March transactions roar like a lion

Unprecedented $141 million total is a record for all months

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March real estate closings passed $141.79 million, making it the busiest single month in Routt County history. The first quarter of the year is typically the slowest for the local market in terms of closings, but the first quarter of 2007 reached an unprecedented $317 million, up about 30 percent from last year.

— The dollar volume of real estate closings in Routt County during March surged to unprecedented levels, eclipsing $141.79 million.

That figure marks a new record for any calendar month. The March boom helped fuel a first quarter that saw a record dollar volume for the period, though the number of listings was at a historic low.

The March dollar volume doubles the value of closings in Routt County in March 2005 and represents a 37 percent increase over the 2006 figure, according to statistics researched by Bruce Carta of Land Title Guarantee Co. in Steamboat Springs.

"March numbers are in, and once again, Routt County total sales volume has broken another record," Carta said. This was "the highest Routt County sales volume sold in one month, overshadowing the old record of $138.54 million set in November 2006."

Last year set a new 12-month benchmark for the Routt County real estate market, surpassing $1 billion for the first time.

January, February and March are typically the quietest months of the year for closings. That wasn't the case during the first quarter of 2007.

In terms of unit volume, a large portion of sales of residential units are still at prices below $500,000. Through March, 143 of the total 294 residential sales were between $200,000 and $500,000 with another 27 between $500,000 and $600,000. There were 39 sales at prices more than $1 million with seven residences selling for more than $3 million.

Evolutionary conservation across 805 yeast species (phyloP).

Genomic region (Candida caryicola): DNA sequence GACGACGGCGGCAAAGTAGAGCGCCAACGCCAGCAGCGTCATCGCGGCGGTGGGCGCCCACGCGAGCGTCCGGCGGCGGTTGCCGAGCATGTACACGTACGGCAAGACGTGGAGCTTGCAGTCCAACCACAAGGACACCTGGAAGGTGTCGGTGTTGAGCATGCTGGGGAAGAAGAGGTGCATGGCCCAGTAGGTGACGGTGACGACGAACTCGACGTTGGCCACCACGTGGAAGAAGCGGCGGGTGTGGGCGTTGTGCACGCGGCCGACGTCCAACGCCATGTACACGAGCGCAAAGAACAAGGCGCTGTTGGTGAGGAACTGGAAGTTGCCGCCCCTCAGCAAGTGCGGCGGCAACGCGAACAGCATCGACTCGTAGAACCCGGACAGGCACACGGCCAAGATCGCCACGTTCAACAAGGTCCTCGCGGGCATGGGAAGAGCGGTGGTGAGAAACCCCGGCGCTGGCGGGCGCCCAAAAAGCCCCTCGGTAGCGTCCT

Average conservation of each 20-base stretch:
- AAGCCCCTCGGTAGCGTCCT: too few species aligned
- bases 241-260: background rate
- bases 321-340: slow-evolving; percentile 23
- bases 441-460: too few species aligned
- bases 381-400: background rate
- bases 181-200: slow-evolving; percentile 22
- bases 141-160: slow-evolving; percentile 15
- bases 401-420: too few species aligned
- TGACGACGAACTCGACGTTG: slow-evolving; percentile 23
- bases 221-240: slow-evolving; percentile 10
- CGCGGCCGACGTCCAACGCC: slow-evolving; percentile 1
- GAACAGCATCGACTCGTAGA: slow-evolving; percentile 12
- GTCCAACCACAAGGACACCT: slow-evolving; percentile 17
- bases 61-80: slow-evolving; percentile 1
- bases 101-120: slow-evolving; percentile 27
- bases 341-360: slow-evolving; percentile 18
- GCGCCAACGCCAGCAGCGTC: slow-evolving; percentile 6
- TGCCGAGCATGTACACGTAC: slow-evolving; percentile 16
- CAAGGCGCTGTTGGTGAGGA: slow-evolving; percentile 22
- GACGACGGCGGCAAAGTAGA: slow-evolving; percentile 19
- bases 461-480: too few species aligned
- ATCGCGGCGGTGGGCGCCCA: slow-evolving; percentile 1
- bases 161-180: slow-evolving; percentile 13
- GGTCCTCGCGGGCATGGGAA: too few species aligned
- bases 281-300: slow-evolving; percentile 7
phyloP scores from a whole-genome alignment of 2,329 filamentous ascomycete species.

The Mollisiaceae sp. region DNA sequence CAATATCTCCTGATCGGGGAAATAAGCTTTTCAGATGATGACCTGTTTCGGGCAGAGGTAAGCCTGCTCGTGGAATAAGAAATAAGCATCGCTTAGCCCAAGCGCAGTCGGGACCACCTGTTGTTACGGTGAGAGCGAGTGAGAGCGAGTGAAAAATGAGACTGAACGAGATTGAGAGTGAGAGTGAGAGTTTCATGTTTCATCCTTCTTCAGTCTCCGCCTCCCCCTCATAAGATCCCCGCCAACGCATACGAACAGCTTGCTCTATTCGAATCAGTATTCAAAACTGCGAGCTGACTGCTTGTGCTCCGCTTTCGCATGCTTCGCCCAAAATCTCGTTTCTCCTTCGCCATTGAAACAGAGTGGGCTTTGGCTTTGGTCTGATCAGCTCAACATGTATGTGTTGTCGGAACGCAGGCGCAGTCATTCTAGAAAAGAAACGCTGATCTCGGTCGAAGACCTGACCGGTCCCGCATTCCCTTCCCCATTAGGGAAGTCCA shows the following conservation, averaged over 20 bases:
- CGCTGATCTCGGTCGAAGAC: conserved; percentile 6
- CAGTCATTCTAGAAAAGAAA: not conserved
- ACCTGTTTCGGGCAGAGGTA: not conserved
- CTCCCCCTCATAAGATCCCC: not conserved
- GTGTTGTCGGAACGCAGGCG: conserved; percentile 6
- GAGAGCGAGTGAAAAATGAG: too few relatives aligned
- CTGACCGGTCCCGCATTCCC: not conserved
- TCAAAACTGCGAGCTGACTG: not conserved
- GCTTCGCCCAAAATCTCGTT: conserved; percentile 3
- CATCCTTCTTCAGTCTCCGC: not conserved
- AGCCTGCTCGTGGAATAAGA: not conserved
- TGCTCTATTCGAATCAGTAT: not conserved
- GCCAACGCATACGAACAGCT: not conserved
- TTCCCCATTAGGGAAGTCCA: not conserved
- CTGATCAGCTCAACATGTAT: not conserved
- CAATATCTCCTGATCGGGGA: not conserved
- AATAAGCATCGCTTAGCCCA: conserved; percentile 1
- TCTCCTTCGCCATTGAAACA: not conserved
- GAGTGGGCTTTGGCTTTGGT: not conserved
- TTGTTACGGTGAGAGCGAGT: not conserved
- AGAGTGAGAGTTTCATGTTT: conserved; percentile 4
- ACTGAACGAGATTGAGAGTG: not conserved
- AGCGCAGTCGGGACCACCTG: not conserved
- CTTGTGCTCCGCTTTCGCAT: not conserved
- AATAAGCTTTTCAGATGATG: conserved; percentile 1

Realtor Doug Labor said sales volume for the first quarter of 2007 was $212.32 million ($317 million when transactions not involving a Realtor are considered). Labor's numbers for the Steamboat Springs Multiple Listing Service are up 30 percent over the same quarter in 2006.

"This activity is even more amazing when considering the number of listings was at an all-time record low, averaging 900 through the period and giving buyers fewer properties than normal to choose from," Labor said. "Properties saw little time on the market, and sellers were often considering multiple offers."

Labor is a principal in Buyer's Resource Real Estate. He maintains statistics for the Steamboat Springs Board of Realtors and its Multiple Listing Service.

It's important to note that Labor and Carta are analyzing two different sets of real estate statistics.

Labor's numbers reflect transactions that were the result of listings with Realtors. Carta's numbers trend higher because he tracks transactions that did not involve a Realtor. For example, Labor reported a record 352 transactions from the MLS while Carta's research at the Routt County Courthouse showed 472 first-quarter transactions overall.

It's significant in interpreting the numbers to realize that March closings are attributable to contracts signed 30 to 60 days earlier. That means a portion of the business could have been written in late December and early January when holiday ski crowds were in town.